California Employees May Take Job-Protected Leave to Care for a Designated Non-Relative

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Patricia Tsipras

October 4, 2022

Beginning January 1, 2023, California employees can take up to 12 weeks of family leave to care for individuals who are not legal relatives.  See AB 1041.  The new law expands California’s protections under the California Family Rights Act (CFRA) and Healthy Workplaces, Healthy Families Act of 2014.

Currently, under the CFRA, eligible California employees may take job-protected leave to care for their child, parent, parent-in-law, grandparent, grandchild, sibling, spouse, or registered domestic partner.  The new law expands the CFRA’s protections to include a “designated person.”  A “designated person” is defined as “any individual related by blood or whose association with the employee is the equivalent of a family relationship.”  An employee may identify a “designated person” at the time they request leave.  Employers may limit an employee to one designated person per 12-month period.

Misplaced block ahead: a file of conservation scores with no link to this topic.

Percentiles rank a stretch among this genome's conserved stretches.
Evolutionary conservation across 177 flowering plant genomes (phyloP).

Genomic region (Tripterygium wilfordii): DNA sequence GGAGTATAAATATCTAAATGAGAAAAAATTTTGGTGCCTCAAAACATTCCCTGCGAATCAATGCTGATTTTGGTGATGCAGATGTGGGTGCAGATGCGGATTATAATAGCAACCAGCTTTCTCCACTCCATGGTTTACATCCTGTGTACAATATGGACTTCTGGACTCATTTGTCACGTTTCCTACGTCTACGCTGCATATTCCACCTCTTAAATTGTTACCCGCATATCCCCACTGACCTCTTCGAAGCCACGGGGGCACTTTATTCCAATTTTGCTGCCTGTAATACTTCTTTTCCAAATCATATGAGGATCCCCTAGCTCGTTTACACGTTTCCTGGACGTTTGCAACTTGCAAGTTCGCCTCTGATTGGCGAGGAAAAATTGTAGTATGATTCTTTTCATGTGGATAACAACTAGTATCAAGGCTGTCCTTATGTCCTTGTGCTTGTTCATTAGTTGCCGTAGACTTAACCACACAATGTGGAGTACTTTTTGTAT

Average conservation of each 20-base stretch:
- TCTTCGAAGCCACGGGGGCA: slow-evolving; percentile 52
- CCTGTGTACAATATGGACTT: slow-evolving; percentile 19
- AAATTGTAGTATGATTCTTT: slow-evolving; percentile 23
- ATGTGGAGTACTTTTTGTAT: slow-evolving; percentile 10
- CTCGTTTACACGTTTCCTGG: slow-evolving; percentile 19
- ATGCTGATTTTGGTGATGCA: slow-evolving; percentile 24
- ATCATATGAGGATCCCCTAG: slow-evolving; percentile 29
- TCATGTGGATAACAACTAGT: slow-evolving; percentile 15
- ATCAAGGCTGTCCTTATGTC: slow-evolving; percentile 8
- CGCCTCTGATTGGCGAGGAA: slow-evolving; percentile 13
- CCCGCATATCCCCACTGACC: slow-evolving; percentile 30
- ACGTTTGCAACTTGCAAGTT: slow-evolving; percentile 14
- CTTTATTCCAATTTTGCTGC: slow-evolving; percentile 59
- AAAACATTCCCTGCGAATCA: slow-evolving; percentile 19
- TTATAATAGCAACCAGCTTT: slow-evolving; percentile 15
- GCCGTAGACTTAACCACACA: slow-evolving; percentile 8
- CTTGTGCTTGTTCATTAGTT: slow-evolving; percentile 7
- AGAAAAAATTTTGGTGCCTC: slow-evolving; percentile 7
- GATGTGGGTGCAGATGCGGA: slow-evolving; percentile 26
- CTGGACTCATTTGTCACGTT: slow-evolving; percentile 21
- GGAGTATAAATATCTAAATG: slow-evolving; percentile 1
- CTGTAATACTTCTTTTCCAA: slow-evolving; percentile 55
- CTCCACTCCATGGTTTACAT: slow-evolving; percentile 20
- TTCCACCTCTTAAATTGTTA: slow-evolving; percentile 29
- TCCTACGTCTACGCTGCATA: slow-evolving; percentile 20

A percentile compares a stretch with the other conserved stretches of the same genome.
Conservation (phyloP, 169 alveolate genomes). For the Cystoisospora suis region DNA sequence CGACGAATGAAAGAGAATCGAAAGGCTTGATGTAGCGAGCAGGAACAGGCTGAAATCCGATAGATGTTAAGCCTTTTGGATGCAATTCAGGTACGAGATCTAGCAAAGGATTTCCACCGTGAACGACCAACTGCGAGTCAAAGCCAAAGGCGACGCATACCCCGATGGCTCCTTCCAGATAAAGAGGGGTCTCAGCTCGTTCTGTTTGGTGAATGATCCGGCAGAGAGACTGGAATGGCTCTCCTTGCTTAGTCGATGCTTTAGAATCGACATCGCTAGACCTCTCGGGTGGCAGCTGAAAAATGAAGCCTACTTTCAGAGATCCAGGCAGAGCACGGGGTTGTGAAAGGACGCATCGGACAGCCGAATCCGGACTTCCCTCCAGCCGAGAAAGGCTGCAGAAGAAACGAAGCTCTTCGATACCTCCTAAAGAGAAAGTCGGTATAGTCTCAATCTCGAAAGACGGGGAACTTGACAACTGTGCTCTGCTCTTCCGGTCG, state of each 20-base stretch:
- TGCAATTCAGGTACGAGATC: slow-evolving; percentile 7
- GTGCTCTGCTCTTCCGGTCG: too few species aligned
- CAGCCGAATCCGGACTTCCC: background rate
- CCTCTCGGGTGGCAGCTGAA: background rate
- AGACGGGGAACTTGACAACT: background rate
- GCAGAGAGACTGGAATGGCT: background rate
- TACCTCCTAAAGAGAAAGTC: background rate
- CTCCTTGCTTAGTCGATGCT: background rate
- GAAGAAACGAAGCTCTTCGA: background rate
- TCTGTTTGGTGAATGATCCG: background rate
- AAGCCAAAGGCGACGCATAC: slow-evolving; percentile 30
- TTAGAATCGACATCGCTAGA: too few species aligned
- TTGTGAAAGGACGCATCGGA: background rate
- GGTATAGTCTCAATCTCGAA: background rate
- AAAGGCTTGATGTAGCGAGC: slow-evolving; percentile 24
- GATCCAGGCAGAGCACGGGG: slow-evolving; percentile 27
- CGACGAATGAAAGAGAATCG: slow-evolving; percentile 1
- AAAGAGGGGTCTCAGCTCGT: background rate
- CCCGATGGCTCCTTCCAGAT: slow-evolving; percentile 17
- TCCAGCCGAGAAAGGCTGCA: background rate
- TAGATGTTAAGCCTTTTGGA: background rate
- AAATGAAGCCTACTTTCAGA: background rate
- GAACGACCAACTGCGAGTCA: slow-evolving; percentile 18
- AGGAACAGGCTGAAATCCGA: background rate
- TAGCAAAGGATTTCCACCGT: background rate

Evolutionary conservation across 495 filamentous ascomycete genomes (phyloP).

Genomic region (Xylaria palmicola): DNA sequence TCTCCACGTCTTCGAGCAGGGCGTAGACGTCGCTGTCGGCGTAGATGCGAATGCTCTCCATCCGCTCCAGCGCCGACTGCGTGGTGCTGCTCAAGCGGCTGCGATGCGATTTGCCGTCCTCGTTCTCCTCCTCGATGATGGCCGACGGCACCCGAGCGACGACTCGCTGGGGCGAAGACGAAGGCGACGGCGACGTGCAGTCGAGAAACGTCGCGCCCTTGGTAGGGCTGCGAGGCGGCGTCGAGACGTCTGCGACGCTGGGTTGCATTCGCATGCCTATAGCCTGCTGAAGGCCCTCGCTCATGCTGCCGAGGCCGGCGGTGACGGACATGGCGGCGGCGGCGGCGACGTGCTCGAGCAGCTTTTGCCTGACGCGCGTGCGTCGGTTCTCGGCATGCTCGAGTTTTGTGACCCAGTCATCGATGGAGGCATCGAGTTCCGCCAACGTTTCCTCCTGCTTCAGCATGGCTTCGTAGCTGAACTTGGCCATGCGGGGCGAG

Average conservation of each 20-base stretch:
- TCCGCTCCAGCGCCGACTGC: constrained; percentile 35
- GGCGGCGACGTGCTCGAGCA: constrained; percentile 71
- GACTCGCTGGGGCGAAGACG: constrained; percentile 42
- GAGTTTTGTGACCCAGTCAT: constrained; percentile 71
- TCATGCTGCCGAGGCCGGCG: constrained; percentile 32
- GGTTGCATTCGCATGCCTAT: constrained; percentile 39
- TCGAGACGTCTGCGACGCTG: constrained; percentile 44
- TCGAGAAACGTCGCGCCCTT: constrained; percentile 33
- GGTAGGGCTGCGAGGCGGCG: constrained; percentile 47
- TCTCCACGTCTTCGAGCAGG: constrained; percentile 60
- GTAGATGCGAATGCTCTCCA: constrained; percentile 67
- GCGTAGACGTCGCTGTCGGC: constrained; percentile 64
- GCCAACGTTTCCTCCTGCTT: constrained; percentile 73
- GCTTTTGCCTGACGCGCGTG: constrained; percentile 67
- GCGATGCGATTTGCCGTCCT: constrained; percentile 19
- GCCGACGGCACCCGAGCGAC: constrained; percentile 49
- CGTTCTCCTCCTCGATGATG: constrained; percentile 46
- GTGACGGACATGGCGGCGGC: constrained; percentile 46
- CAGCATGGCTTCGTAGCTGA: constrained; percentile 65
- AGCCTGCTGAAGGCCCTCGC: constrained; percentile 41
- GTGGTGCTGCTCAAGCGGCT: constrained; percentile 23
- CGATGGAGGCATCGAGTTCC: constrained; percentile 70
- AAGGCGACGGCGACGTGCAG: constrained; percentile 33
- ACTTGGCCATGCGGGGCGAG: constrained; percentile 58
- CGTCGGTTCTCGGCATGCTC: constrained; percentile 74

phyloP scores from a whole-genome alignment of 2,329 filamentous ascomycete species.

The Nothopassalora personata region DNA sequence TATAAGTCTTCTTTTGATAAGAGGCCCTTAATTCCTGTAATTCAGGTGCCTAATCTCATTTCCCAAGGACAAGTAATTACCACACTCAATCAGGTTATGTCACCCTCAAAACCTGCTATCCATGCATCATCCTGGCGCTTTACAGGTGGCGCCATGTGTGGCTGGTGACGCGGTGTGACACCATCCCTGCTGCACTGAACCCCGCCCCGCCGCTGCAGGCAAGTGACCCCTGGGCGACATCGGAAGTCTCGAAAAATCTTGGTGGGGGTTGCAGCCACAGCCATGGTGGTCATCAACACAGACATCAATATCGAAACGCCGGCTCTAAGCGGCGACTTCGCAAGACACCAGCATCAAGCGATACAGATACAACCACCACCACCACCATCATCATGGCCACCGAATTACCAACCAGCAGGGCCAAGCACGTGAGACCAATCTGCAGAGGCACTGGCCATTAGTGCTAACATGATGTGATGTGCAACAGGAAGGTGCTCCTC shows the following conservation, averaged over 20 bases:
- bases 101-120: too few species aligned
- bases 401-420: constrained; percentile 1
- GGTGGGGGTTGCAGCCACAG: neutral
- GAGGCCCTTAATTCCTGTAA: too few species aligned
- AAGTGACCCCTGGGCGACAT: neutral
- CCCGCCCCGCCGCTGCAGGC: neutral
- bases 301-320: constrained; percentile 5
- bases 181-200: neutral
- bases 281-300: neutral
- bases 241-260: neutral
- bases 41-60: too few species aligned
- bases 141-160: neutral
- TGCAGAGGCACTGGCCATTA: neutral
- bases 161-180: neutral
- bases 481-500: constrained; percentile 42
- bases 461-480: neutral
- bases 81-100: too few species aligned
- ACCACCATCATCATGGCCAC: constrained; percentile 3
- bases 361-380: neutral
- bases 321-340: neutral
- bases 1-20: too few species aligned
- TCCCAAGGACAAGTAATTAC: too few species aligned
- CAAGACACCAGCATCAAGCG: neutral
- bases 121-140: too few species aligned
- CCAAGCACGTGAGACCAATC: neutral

The new law also expands the protections of California’s Paid Sick Leave Law, adding a “designated person” to the list of family members for whom an employee may take time off to care.  For the purposes of paid sick leave, a “designated person” is defined as “a person identified by the employee at the time the employee requests paid sick days.”  As under CFRA, employers are permitted to limit an employee to one “designated person” per 12-month period.

California employers should update their CFRA and Paid Sick Leave policies to comply with the new law.  We can help.


*Special thanks to our paralegal, Ava Petrellese, for her contributions to this article.

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